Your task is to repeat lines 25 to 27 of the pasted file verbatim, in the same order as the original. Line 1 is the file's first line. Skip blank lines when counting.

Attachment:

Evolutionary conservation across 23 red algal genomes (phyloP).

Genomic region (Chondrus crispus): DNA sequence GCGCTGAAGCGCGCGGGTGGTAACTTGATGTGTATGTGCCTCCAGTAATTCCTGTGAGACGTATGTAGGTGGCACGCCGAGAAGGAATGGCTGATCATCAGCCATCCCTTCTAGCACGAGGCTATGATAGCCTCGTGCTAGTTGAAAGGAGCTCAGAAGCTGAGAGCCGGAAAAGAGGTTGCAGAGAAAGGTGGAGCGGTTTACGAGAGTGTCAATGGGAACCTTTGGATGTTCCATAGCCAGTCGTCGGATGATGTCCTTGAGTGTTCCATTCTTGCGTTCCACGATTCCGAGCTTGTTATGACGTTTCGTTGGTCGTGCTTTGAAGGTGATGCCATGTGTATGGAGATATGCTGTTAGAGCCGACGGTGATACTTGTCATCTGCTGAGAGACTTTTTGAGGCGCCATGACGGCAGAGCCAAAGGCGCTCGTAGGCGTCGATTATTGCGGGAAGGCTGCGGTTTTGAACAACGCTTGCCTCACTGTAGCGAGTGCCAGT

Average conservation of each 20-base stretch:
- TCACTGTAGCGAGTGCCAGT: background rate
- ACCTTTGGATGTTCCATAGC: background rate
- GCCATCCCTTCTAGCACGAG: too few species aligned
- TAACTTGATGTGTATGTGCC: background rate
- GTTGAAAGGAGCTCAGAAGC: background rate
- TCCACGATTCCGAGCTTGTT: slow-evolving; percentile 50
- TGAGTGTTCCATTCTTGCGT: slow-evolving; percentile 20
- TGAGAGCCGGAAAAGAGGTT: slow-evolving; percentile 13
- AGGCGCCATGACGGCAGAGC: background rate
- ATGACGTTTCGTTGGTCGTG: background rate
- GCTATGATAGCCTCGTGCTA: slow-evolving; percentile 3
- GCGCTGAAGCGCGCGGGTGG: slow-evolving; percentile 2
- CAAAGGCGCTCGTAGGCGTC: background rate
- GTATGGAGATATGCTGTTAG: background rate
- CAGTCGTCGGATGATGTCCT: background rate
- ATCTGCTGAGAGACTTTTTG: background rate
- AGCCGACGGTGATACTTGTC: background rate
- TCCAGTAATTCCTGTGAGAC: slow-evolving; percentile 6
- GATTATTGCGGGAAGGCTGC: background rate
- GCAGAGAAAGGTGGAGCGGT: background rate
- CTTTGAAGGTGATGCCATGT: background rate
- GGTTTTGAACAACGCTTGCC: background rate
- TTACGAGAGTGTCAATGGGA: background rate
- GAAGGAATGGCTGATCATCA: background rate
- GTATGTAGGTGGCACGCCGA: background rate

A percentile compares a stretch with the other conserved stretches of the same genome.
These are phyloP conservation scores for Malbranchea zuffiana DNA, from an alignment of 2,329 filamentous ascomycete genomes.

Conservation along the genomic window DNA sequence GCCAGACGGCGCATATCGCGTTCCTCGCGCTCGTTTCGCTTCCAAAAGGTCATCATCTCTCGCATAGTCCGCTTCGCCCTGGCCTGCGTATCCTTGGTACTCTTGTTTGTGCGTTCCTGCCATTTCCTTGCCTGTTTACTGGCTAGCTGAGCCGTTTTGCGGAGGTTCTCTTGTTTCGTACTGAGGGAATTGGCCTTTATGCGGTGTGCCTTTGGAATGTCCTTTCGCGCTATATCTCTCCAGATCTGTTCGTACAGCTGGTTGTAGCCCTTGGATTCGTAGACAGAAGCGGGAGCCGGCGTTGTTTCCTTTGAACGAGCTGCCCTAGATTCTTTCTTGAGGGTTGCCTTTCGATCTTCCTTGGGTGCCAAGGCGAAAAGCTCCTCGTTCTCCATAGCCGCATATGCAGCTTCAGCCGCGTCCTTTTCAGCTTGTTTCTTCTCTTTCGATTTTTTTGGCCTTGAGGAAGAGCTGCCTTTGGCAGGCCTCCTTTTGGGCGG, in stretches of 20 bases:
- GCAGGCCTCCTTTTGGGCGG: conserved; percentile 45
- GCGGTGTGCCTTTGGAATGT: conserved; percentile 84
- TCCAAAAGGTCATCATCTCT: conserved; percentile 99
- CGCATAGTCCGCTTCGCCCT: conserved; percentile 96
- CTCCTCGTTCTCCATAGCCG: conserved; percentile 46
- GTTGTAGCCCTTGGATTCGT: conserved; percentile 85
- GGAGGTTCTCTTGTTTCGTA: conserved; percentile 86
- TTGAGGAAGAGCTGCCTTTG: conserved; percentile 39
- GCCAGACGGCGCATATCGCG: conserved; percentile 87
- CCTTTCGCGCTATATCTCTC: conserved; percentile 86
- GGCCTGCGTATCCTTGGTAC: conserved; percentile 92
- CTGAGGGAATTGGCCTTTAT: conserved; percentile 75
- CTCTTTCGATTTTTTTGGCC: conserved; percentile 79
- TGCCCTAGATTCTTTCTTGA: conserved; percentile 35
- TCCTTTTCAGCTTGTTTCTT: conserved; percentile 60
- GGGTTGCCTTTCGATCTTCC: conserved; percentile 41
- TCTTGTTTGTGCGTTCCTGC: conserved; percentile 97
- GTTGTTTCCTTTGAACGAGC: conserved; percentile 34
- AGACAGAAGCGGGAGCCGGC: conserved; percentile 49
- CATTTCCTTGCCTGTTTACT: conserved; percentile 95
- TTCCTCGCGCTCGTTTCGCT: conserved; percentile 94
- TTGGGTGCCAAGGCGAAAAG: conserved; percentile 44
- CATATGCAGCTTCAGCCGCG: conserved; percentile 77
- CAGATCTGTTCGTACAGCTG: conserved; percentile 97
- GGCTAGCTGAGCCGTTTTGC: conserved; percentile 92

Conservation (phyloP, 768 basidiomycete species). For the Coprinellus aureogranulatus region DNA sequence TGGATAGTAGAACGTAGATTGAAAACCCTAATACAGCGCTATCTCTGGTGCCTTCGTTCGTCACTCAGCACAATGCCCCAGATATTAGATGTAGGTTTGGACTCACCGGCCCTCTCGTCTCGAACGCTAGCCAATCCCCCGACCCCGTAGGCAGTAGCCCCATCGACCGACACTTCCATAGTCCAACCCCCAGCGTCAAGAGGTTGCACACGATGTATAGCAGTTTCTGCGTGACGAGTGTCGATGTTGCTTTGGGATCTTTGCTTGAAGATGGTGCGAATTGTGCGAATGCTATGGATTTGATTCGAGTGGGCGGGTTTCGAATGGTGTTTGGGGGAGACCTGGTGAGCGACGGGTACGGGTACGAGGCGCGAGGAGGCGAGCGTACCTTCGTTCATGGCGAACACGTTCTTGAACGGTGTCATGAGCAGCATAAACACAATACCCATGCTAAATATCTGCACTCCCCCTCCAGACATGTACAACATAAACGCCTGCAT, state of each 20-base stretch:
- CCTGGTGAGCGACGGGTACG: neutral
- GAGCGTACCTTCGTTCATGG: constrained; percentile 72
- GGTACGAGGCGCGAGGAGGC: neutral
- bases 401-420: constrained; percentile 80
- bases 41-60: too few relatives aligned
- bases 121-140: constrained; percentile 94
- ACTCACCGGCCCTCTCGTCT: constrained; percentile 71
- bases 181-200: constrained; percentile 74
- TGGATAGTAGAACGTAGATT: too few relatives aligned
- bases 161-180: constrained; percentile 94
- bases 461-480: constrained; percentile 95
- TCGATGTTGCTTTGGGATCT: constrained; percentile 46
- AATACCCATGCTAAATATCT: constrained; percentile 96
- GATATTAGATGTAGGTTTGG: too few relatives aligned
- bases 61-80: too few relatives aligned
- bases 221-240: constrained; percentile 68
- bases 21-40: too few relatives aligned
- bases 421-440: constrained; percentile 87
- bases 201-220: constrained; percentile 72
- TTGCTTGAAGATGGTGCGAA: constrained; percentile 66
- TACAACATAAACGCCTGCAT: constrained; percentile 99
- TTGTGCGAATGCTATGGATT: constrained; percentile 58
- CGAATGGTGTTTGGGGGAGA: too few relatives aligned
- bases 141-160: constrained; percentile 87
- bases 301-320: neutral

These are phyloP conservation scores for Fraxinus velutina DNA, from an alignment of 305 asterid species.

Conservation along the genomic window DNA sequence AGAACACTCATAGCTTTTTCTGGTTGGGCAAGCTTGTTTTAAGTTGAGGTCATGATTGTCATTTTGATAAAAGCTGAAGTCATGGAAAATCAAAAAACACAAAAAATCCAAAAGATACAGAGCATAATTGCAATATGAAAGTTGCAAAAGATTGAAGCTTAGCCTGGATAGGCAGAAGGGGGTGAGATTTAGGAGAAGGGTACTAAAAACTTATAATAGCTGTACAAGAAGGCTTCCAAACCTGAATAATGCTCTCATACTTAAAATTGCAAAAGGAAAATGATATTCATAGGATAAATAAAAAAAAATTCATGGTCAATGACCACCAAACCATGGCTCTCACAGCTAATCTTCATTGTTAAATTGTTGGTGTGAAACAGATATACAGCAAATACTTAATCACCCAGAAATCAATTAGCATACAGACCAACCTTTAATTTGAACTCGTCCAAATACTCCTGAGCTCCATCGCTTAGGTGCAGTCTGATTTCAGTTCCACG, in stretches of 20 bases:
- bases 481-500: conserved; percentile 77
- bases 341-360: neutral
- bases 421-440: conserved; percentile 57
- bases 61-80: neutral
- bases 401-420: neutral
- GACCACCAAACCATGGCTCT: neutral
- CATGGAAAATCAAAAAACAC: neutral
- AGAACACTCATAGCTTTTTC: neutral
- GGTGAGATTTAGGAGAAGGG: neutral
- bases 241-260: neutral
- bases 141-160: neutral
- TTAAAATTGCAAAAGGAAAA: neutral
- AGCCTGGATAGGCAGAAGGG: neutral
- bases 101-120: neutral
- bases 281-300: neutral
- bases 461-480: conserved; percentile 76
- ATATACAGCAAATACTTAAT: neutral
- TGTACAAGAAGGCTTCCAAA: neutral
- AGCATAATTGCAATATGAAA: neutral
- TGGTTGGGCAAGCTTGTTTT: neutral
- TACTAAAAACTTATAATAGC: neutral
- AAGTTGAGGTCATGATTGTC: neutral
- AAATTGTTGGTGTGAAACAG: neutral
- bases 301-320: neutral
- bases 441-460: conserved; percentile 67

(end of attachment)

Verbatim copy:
- GGTTTTGAACAACGCTTGCC: background rate
- TTACGAGAGTGTCAATGGGA: background rate
- GAAGGAATGGCTGATCATCA: background rate